501st Anniversary of the Reformation?

If you have read anything written by any theologian/pastor of any confession of faith in the past ten months, I would bet that no one has said anything about the five hundred and first anniversary of the Reformation, which we will be celebrating on the last Sunday of October this year. Taking it a step further, I would be willing to bet that no one has ever written about a five hundred and first anniversary of anything before today! Here is to the first.

Reformation is the annual festival which the Church celebrates on Oct. 31st, or the Sunday before Oct. 31st as we do at Zion. The festival com-memorates Dr. Martin Luther’s nailing of the 95 Theses to the Castle Church door in Wittenberg, Germany on All Hallow’s Eve, the day before All Saints’ Day, in the year 1517.

Last year, the Lutheran Church – Missouri Synod used a lot of resources advertising the five hundredth anniversary. It is good to celebrate important historical events. A society that loses its touch with history is bound to repeat its mistakes. It is the same with the Church.

The purpose of this month’s Newsletter, however, is to remind us that the celebration of the Reformation is equally important every year, whether it is a five hundredth anniversary, five hundred and first, or whenever it is that Christ comes again. The celebration will always matter, not because we are “Lutheran”, but because the festival celebrates the restoration of the Gospel that had been more or less lost after centuries of scholasticism in the Middle Ages. Scholasticism was a system of philosophy and theology that was based on ancient logic and strongly emphasized tradition. It is difficult to believe, but hardly any attention was placed on studying the Bible. Hardly anyone – including pastors – read the Bible or even knew what was in it! (This, by the way, was why Luther wrote the Small and Large Catechisms in 1529).

By the time Martin Luther became a doctor of the Church, a new philosophy had surged onto the academic scene called Renaissance humanism. One huge benefit arose from this philosophy, a rallying cry known as ad fontes. This phrase means “to the sources” in Latin. For the Reformers, it was a call to return to THE source of the Christian Faith – the Bible!

From the Bible, Paul’s epistle to the Romans to be specific, Luther rediscovered the simple and beautiful message of the Gospel when he read, “For we hold that one is justified by faith apart from works of the law” (3:28). The basic promise of the Gospel is contained in the four “solas” (sola is the Latin word for “alone”) that the Church still likes to talk about: we are saved by grace alone, because of Christ alone, through faith alone, and this Good News is contained in Scripture alone.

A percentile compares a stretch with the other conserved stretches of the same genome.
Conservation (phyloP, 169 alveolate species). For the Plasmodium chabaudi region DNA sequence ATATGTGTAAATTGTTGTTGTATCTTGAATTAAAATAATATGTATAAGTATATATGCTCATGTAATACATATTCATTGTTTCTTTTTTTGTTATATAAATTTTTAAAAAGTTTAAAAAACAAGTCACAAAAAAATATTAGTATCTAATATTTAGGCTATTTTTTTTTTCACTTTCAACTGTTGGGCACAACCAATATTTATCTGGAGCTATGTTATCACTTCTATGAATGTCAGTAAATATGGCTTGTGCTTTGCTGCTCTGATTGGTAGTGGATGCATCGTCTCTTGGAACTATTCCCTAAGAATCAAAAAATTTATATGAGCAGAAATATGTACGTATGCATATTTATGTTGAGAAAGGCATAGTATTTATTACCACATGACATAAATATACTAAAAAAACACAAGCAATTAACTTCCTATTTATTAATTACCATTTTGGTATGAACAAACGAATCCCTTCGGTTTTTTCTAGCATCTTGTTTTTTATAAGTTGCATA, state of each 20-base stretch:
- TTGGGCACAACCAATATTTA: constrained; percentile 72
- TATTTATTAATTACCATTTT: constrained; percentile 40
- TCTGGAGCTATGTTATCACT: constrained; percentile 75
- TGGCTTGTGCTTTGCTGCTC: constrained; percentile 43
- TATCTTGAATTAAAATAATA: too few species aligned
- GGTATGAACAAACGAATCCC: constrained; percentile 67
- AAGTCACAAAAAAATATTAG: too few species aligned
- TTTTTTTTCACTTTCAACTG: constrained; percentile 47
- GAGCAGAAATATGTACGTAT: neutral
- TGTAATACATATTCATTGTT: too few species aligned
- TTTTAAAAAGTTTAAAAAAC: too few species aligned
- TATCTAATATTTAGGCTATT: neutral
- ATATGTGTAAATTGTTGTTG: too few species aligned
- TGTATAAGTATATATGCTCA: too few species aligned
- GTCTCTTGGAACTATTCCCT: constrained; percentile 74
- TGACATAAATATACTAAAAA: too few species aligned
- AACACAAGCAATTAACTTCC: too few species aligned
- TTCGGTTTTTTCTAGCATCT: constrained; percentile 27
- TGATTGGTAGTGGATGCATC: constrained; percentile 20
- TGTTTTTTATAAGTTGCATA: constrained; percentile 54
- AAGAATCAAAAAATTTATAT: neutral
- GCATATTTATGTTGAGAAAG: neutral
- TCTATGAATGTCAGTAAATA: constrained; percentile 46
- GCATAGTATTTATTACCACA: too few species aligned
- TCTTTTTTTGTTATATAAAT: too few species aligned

In plain and simple language, the Reformation celebrates the Gospel, what God does for us for Jesus’ sake. That is why every single year the festival of the Reformation matters. If the Church can fall away from the basic, simple promises that God makes for Jesus’ sake once, it can happen again if we are not careful. May it never be! On the month of this five hundred and first anniversary of the Reformation, may we always “continue in the Word” as Jesus says in the Gospel reading appointed for Reformation, for when we continue in the Word, we “shall know the truth, and the truth shall set us free” (John 8:31-32).

May we ever cling to the freedom that comes with the promise of the Gospel that God has declared us righteous, that is, forgiven, for Jesus’s sake! Happy five hundred and first anniversary of the Reformation!

Your servant in Christ, Pastor Hromowyk


Sunday Worship Services - 8:00 A.M. and 10:30 A.M.
Compline Services, Wednesday's - 7:00 P.M.



8:00 A.M. First and Third Sundays

10:30 A.M. Second and Fourth Sundays

Fifth Sunday, Both Services

Special note to our visitors and guests: Because those who eat and drink our Lord’s body and blood unworthily do so to their great harm and because Holy Communion is a confession of the faith which is confessed at this altar, any who are not yet instructed, in doubt, or who hold a confession differing from that of this congregation and The Lutheran Church - Missouri Synod, are kindly asked to refrain from partaking of the Sacrament until first speaking with our Pastor.

Wednesday Night Service/Bible Study

The Wednesday Services will resume in April begining at 7:00 P.M. in the Sanctuary, followed by Bible Study in the Family Room. Private Confession and Absolution will be available from 6:15 P.M. - 6:45 P.M.  in Pastor Hromowyk's office.